Published on December 3rd, 2014 | by Judie Jacobson0
Jewish war vet receives community service award
MIDDLESEX — On Nov. 10, Norman Hanenbaum of East Haddam was presented with the William J. Pomfret Veteran Community Service Award at the 14th annual Middlesex Council Chamber of Commerce “Support the Troops & Honor the Veterans” Member Breakfast Meeting. The award is presented to a veteran of the U.S. Armed Forces in recognition of his or her distinguished service to the citizens of Connecticut and selfless commitment to public service in Middlesex County. Hanenbaum was nominated for the award by Arthur S. Meyers, adjutant of the Jewish War Veterans of the USA (JWV) Major General Maurice Rose Post 51 in Middletown.
A member of the U.S. Marine Corps during World War II, Hanenbaum served as commander of JWV Post 51 and the Department of Connecticut JWV. A special education teacher in Hartford, he was recognized as a pioneer in the field. He was one of 15 founders of the Connecticut Special Olympics in 1968 and has remained a volunteer ever since. He is an inductee of the Connecticut Special Olympics Champion Society, Connecticut Special Olympics Hall of Fame, and Connecticut Veterans Hall of Fame. He was named an “Everyday Hero” by WFSB Channel 3 in Hartford.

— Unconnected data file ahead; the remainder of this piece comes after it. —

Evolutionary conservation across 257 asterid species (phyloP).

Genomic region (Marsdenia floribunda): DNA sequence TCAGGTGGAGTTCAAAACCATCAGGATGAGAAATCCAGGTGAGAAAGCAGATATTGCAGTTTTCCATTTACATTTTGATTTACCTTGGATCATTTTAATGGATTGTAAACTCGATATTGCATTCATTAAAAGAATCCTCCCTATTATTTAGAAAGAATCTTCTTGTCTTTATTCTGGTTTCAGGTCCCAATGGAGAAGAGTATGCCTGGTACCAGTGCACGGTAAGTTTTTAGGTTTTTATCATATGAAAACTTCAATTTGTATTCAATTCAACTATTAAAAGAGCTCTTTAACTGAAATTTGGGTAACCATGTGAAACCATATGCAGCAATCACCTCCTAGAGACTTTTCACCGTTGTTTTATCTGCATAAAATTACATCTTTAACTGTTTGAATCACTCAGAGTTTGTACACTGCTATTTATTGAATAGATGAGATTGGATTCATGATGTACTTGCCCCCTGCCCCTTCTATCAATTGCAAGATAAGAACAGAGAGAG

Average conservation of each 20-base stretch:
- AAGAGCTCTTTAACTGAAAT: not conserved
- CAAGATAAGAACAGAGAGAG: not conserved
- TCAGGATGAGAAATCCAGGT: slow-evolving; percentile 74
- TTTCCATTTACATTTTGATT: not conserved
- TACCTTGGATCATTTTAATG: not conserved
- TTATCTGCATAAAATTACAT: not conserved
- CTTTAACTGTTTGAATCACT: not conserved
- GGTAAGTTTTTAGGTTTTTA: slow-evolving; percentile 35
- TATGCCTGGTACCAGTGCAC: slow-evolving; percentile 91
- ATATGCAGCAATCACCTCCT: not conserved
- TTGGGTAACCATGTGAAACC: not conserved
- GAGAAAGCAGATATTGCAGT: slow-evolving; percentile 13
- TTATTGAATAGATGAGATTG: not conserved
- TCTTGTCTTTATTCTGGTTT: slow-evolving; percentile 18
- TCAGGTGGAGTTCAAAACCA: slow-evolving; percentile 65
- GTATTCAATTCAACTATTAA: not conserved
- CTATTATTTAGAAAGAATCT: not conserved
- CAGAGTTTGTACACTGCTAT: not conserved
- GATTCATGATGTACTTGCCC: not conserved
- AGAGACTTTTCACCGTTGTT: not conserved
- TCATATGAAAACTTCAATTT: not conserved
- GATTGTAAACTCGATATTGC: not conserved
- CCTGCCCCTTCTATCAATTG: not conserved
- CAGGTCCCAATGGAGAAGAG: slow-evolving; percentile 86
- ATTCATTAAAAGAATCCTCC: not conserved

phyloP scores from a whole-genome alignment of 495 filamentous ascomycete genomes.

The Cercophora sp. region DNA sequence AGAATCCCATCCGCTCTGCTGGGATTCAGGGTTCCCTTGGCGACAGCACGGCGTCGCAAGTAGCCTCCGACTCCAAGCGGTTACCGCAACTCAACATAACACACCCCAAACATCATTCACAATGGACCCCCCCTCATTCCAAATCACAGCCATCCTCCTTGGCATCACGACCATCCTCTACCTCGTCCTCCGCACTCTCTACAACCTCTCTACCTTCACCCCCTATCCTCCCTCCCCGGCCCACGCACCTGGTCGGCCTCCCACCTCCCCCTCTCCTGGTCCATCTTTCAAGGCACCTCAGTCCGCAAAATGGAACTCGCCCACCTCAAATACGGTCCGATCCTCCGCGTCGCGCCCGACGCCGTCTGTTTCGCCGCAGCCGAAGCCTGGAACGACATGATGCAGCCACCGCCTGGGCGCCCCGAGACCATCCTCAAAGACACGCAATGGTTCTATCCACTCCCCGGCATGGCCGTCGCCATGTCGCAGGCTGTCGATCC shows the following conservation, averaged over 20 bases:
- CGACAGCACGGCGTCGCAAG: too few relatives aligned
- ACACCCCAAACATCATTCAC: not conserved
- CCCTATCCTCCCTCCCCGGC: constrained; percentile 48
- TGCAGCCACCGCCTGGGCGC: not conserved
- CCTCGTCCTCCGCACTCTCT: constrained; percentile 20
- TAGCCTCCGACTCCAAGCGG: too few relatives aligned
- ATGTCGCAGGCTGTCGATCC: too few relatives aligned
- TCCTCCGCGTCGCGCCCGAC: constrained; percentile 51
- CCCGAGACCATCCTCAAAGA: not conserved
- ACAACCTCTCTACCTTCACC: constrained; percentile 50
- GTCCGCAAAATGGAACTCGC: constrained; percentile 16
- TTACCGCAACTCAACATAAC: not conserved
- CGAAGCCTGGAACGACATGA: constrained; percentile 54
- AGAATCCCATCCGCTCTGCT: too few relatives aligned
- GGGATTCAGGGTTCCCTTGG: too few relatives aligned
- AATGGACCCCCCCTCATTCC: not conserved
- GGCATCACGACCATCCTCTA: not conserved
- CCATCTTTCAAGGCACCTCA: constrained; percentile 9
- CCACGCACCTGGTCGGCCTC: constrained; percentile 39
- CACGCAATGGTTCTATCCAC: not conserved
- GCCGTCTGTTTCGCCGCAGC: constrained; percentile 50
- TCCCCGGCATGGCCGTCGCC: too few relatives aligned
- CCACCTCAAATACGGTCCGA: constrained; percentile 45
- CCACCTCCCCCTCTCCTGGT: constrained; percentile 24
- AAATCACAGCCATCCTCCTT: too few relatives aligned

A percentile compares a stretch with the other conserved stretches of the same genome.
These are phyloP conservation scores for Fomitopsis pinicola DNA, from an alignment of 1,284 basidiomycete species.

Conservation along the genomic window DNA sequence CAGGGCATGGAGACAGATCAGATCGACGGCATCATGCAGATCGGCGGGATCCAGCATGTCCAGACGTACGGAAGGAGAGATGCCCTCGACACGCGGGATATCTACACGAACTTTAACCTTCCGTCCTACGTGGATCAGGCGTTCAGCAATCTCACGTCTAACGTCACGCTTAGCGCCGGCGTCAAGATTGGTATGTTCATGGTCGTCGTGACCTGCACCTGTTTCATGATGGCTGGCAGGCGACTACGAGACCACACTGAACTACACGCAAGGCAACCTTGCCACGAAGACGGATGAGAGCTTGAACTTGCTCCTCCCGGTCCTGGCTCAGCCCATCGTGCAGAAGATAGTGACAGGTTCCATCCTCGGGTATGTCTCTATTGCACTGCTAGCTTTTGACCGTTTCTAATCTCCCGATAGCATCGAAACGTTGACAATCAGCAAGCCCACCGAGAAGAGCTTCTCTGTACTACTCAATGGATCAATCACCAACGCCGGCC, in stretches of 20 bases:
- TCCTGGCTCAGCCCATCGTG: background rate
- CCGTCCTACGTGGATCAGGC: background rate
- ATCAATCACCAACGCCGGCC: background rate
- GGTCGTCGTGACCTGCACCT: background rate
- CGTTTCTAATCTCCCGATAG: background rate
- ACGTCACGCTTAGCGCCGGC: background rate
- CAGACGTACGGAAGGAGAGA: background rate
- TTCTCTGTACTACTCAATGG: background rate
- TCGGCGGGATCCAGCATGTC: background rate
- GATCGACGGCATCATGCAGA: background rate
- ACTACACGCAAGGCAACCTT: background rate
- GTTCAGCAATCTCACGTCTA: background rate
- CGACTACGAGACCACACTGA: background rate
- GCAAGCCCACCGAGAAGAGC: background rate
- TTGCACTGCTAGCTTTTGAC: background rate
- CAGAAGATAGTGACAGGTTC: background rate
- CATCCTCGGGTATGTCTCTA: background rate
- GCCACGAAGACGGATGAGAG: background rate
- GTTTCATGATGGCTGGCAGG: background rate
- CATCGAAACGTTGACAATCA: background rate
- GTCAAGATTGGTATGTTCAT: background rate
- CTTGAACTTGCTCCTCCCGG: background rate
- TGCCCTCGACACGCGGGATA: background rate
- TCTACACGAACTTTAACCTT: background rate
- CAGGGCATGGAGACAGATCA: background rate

Hanenbaum is music director of the Alleluia Players, a multi-ethnic ensemble of young musicians with disabilities that he founded in 1972 and helps to fund. He also directs Klez Act, a musical group based at Congregation Beth Shalom Rodfe Zedek in Chester.
“Norman is very modest about his nearly full-time volunteer commitment in a wide range of areas,” Meyers wrote in his nomination. “He is the first to urge recognition for the Alleluia Players and others who are building a ‘better community.’ In his genuinely humble way of living and communicating, we find a person who is a very active ‘citizen volunteer’ but seeks no recognition for himself.”
“As an American Jew, and recalling all the misery and suffering our people have endured through the centuries, I am truly blessed to have my mental and physical faculties, and to live in a nation that allows freedom of worship and self-expression,” Hanenbaum says. “I count my blessings and am motivated to contribute in a meaningful manner to my community and society.”
CAP: At the Middlesex Council Chamber of Commerce breakfast meeting: (l to r) Arthur Meyers, Barbara Burns, Morty Pear, Sy Feldman, award recipient Norman Hanenbaum, Stan Lipson, and Michael Needle.